| Dubai, United Arab Emirates

Mall fitness

Get your kids off the sofa and down to the mall this summer

© ITP Images

No, not for shopping, silly. We know fine well what a disaster that could be. But, if you can drag the lazy toe-rags out of bed early enough, an invigorating power walk would do them the world of good.

That’s what the Mall Walkers at the Mall of the Emirates have learned over the last three years. Initially the stomping ground of a few enthusiastic ladies, the club has gradually expanded through word of mouth and now boasts around 500 signed-up members, many of whom are kids.

This summer, as part of Dubai Summer Surprises, Mall of the Emirates and walk organisers Stride for Life are welcoming kids with open arms in the hope of prising them off their rear ends and getting them to join in with some family exercise.

The walks take place before the stores open and the crowds arrive, so it’s an early 8.15am meeting time at the information kiosk on the ground floor near the East Food Court (the Carrefour end). After signing in, it’s off upstairs for a few warm-up moves and stretches, before taking off around the mall’s first floor.

‘Remember to keep your strides small, walk from heel to toe and keep your elbows at 90 degrees, swinging from the shoulder,’ says a very energetic Deborah Dixon, of Stride for Life. That’s not as easy as it sounds, and you certainly feel a bit of a muppet the first time you do it, but we soon get into the swing of things, propelling ourselves along like a penguin on a sugar rush. It’s pretty physical stuff – as Time Out Kids discovers when we attempt to ask a question to eight-year-old Khalish Engelen, a first-time mall-walker. ‘How…are…you…feeling?,’ we gasp. ‘I…want…to…go…to…bed,’ is the puffed reply.

Indeed, one loop of the mall is equal to a kilometre, and mall walkers gradually build up to a maximum of three circuits, with the trainers occasionally timing individuals. Ambitious little tykes be warned: this isn’t a running contest – and you’ll wear yourself out far quicker than you expected. This, despite popular misconception, is not a club for chin-waggers where mouths are exercised more than any other part of the body. That said, chit-chat is positively encouraged. First of all, if you’re too pooped to talk, you’re probably overdoing it and, more importantly, exercising as part of a social group is a great way to keep motivated and get you to turn up in the first place. ‘This is a great experience for everyone, especially for my daughter.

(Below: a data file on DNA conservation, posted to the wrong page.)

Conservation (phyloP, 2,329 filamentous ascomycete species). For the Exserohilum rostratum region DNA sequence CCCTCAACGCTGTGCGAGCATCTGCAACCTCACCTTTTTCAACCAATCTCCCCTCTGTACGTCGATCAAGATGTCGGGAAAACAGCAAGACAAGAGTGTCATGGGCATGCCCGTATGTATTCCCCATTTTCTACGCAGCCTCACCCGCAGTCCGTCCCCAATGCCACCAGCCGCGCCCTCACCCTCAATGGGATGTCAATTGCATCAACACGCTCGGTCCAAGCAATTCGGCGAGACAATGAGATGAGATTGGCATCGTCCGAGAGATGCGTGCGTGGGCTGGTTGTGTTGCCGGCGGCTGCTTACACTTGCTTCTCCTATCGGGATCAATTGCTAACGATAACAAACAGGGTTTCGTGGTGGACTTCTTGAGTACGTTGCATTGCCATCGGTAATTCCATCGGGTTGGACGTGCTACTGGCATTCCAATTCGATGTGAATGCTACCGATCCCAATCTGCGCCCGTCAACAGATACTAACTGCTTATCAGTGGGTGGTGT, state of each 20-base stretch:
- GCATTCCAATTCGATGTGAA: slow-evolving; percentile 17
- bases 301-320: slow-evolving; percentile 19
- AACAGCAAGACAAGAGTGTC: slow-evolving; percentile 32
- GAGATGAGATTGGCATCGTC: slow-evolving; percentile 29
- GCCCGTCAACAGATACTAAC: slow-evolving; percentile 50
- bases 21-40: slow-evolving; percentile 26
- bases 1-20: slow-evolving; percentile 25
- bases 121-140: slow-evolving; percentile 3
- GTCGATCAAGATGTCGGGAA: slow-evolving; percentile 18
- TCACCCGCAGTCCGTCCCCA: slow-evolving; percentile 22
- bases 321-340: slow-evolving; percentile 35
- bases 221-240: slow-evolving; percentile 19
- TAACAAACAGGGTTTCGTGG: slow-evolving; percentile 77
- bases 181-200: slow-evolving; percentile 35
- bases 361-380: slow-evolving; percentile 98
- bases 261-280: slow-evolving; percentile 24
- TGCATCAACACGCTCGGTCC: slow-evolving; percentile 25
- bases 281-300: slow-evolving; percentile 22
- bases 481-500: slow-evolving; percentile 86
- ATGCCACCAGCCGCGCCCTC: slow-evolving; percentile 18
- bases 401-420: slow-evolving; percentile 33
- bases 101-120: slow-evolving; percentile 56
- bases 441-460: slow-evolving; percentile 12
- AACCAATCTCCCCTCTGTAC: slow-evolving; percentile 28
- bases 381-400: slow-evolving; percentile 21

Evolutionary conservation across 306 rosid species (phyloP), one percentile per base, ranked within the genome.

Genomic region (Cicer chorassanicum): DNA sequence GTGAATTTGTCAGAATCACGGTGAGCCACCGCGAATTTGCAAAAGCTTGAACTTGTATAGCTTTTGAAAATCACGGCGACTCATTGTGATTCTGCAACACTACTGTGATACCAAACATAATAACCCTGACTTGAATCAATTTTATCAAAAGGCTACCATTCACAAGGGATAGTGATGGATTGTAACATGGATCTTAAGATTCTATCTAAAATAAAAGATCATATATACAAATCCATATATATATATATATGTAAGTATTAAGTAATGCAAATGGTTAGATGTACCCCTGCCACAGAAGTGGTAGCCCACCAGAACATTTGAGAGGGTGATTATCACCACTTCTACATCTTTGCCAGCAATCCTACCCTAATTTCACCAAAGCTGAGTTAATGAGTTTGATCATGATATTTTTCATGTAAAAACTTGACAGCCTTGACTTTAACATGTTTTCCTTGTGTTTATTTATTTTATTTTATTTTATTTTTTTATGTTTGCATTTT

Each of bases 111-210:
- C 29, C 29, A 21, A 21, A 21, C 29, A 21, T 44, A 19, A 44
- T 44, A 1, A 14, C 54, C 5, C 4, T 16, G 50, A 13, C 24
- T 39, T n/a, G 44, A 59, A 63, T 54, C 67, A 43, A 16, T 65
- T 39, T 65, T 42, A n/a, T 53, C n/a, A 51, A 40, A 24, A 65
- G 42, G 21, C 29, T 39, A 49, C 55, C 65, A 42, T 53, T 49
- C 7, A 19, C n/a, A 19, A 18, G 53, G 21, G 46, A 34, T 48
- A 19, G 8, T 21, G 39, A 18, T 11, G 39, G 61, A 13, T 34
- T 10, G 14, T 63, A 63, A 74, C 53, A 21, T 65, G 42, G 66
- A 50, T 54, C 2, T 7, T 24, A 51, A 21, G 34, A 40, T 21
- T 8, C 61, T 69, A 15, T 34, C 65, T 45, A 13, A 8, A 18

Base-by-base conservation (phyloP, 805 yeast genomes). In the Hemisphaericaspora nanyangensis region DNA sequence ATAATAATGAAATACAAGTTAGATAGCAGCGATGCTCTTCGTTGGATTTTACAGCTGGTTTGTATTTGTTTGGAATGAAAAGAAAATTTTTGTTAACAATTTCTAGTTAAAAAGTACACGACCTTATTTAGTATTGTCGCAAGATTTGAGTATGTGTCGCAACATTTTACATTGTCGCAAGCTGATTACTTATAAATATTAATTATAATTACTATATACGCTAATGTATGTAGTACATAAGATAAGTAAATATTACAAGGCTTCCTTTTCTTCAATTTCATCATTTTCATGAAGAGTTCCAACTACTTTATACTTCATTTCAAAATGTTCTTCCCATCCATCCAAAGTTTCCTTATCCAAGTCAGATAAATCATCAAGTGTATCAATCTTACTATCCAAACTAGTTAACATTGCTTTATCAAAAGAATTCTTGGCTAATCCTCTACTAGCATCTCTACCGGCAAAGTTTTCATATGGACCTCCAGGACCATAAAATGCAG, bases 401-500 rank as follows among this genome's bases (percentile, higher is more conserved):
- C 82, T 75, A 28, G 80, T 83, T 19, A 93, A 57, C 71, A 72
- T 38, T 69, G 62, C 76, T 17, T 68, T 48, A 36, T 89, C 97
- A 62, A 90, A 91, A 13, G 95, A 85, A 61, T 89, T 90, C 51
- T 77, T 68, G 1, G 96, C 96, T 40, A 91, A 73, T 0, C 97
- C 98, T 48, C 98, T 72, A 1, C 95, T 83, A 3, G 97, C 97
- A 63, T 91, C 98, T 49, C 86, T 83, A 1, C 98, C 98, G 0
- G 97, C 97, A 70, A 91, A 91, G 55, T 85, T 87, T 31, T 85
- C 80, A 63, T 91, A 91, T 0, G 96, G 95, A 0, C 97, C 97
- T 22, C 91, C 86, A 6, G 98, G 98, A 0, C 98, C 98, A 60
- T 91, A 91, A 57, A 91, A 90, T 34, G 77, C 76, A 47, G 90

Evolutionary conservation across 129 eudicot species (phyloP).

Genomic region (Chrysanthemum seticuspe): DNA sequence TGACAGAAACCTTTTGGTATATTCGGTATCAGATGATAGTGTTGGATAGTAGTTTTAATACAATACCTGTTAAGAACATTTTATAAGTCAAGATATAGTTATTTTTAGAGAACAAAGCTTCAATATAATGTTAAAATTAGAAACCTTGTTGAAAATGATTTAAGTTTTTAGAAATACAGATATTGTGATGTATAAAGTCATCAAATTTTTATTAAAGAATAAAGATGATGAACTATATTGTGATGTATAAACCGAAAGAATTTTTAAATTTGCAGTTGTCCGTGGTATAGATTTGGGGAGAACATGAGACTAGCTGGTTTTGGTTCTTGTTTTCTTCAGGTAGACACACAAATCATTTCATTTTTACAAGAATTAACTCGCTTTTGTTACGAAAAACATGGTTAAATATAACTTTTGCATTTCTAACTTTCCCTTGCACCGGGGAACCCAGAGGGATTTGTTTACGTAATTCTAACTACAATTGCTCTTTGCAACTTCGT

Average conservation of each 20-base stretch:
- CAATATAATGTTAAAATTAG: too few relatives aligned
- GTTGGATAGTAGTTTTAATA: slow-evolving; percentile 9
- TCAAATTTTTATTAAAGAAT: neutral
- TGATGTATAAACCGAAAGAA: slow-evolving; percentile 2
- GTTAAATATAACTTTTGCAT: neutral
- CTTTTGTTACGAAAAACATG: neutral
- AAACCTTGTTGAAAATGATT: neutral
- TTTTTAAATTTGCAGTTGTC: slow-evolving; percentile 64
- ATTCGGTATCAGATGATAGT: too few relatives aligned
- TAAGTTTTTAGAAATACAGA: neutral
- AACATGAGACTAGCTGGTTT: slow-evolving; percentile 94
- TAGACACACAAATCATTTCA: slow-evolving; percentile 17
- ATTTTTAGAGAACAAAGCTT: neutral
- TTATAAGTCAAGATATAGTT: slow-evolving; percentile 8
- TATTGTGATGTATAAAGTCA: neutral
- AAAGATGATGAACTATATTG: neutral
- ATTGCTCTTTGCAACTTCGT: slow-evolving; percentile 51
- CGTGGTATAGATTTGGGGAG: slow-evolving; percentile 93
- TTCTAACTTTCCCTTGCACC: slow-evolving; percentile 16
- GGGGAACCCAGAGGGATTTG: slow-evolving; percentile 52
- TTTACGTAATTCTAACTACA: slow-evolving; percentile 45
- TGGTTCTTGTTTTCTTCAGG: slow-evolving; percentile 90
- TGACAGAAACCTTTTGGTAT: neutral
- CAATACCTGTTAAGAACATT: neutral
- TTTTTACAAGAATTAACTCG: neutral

If I hadn’t persuaded her to come today she would have slept until noon,’ says the mum we’re walking beside. Another plus point is the indoor nature of mall walking: as temperatures continue their steady ascent, opportunities for outdoor activity diminish directly in proportion to parents’ fuses. ‘Even after breakfast it’s too hot to go outside. It’s a real struggle to find other activities and he has so much energy,’ says Dewi Engelen, Khalish’s mum. ‘This is much better than watching TV or playing on the computer.’

There aren’t any expensive joining fees or long-term commitments like in many other kids’ summer activities. ‘This is easy and flexible. You just sign up, come any day you want to come, and it’s free,’ says Ita Hidma, a long-time mall walker whose son, eight-year-old Jonathan, has joined her today for the first time. ‘I was a bit bored on the first lap,’ he confesses, ‘but the second one was OK.’

It helps that Stride for Life has adopted the bribery and corruption school of parenting: the kids get a free T-shirt when they sign up and rewards and gift vouchers if they manage to clock milestones such as 20, 50 and 100km over the summer. Some keen beans, like the Zerelli sisters, Ines (12), Dana (10) and Mira (six), need no such encouragement. ‘They are the ones who insist we walk,’ says mum Hayet, who has clocked a whopping 700km since March last year. Innes adds, ‘It’s really fun and it keeps you fit. You walk in groups so you don’t feel left out and you get to chat with other people and compete with them.’

While children are always welcome over the school holidays, Dixon hopes the extra push of Dubai Summer Surprises will encourage more youngsters to give it a go. ‘We’re trying to get kids into the habit of exercising early. In this region, a lot of kids have grown up without exercise and sport, and it’s much harder to get into an exercise routine when you’re an adult. That’s why we want to start them early.’

Fuad Sharaf, vice president of Mall of the Emirates, agrees. ‘With statistics in the UAE showing that around 12 per cent of children are overweight and, of those, 22 per cent are susceptible to obesity, the kids’ mall-walking programme is an easy way for parents to ensure their children stay active and healthy during the long summer vacation.’

Interested? Contact Deborah Dixon at deborah@strideforlife.com or visit any customer service desk at Mall of the Emirates. Mall Walkers for Kids is free and runs every weekday until August 14. It is suitable for children aged six and above, accompanied by an adult.

By Karen Iley
Time Out Dubai,

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